What Athletes Should Know About COVID-19 and the Heart   
Make an Appointment

What Athletes Should Know About COVID-19 and the Heart

There have been a lot of headlines about how COVID-19 affects the heart and concern about what this means for athletes who contract the disease. Although COVID-19 mostly affects the lungs, studies show that it can have effects on the heart that may continue after a person recovers.

Beyond the Lungs

COVID-19 is primarily a respiratory disease, but it can cause an overactive immune response, which can lead to increased inflammation throughout the body. This might include inflammation of the heart muscle (myocarditis) or inflammation of the covering of the heart (pericarditis). Some COVID-19 patients also have experienced irregular heart rhythms (arrhythmias) and other cardiovascular complications.

“The involvement of the heart in COVID-19 was recognized a few months into the pandemic, but it was thought that this mainly occurred in patients with severe illness,” says Brett Sealove, M.D., medical director of wellness and prevention at Jersey Shore University Medical Center. “We now know that these effects are more common than scientists initially suspected.”

For instance, one German study looked at the hearts of 100 patients who had recently recovered from COVID-19. Some of the patients had been hospitalized, but most recovered at home. They found evidence of ongoing heart inflammation in 60 percent of the patients. It’s important to note that not every patient requires additional cardiac testing.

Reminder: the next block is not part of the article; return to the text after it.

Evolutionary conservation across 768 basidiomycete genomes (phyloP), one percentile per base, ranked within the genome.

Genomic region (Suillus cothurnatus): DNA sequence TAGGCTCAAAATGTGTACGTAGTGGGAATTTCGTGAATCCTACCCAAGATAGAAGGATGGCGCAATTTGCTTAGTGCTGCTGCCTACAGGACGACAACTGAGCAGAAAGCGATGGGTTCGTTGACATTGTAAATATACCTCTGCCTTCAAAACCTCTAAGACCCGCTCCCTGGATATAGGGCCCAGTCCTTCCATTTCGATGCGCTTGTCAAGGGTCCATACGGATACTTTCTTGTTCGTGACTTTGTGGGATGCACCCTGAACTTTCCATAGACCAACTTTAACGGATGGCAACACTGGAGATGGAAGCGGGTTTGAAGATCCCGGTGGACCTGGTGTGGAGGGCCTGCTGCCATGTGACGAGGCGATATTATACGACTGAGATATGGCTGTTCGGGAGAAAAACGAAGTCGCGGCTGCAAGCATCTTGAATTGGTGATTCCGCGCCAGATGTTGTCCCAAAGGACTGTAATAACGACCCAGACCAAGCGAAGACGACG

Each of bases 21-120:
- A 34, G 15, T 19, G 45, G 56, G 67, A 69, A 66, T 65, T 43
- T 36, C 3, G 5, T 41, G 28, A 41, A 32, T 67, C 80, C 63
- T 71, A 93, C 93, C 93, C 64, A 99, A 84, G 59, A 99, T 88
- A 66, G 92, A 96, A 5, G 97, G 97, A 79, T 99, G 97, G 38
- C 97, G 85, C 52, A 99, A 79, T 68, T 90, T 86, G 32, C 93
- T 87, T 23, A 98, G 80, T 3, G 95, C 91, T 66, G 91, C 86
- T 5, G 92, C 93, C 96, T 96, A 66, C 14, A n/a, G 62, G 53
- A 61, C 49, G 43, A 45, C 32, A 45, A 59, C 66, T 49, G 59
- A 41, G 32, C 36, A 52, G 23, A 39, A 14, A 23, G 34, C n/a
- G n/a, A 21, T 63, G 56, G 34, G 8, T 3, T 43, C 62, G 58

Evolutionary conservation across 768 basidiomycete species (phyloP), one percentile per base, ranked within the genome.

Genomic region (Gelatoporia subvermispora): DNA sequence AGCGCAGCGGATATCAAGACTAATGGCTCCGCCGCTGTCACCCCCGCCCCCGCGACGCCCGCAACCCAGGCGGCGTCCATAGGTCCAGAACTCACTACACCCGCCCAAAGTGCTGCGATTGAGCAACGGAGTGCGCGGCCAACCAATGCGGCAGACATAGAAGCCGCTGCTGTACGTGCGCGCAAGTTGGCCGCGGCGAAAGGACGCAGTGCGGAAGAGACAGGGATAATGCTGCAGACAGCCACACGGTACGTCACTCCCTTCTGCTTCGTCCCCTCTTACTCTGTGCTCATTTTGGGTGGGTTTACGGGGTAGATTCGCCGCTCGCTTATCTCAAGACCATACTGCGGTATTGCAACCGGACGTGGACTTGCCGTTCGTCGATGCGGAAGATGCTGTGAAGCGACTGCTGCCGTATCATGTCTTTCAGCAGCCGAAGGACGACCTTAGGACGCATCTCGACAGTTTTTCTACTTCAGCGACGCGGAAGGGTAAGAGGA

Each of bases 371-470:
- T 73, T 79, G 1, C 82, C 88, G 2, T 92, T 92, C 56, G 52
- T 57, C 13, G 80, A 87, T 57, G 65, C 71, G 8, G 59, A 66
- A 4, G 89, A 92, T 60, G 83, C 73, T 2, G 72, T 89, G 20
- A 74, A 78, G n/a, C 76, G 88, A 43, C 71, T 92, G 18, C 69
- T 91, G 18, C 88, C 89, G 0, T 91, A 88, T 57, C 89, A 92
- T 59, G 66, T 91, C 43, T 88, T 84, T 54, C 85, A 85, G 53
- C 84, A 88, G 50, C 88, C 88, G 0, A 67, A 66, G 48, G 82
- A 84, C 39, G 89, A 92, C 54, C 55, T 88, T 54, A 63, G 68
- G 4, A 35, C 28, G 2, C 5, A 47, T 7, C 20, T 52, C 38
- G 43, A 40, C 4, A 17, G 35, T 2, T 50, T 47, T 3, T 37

What About Athletes?

Another study suggests that COVID-19 could have lasting effects on the heart, even in mild cases in young, healthy people. The study of 26 student athletes at Ohio State University found that 15 percent of the athletes showed signs of heart inflammation as they recovered from COVID-19. None of the athletes had developed severe illness, and some didn’t feel any symptoms.

“It is not yet known whether COVID-19’s effects on the heart could cause permanent damage or might resolve on their own,” says Dr. Sealove. The Centers for Disease Control and Prevention (CDC) and other health agencies are continuing to review data as it emerges.

What to Do if You Get COVID-19

The American College of Cardiology’s Sports & Exercise Cardiology Council released a statement in May 2020 advising healthy athletes who develop COVID-19 to:

rest for at least two weeks after your symptoms appear; and

tell your doctor if you notice any symptoms later, such as chest pain or shortness of breath.

Nonathletes who were healthy before contracting COVID-19 can follow a similar plan when they recover. “We want people to get back to exercising, but they should ease back into it and consult their doctor if they feel any discomfort,” says Dr. Sealove.

Prevention Is Best

“We still don’t know what long-term effects COVID-19 might have on the heart,” says Dr. Sealove. “The best strategy is to take precautions to prevent COVID-19 infection.”

Remember to:

Wear a mask in public places.

Stay at least six feet away from other people.

Frequently wash your hands.

Avoid crowds and confined or poorly ventilated spaces.

Next Steps & Resources:

Meet our clinical contributor: Brett Sealove, M.D.

To make an appointment with Brett Sealove, M.D. or a doctor near you, call 800-822-8905 or visit our website.

More on how COVID-19 affects the heart

COVID-19 and flu season

The material provided through HealthU is intended to be used as general information only and should not replace the advice of your physician. Always consult your physician for individual care.


Subscribe to get the latest health tips from our expert clinicians delivered weekly to your inbox.

We use cookies to improve your experience. Please read our Privacy Policy or click Accept.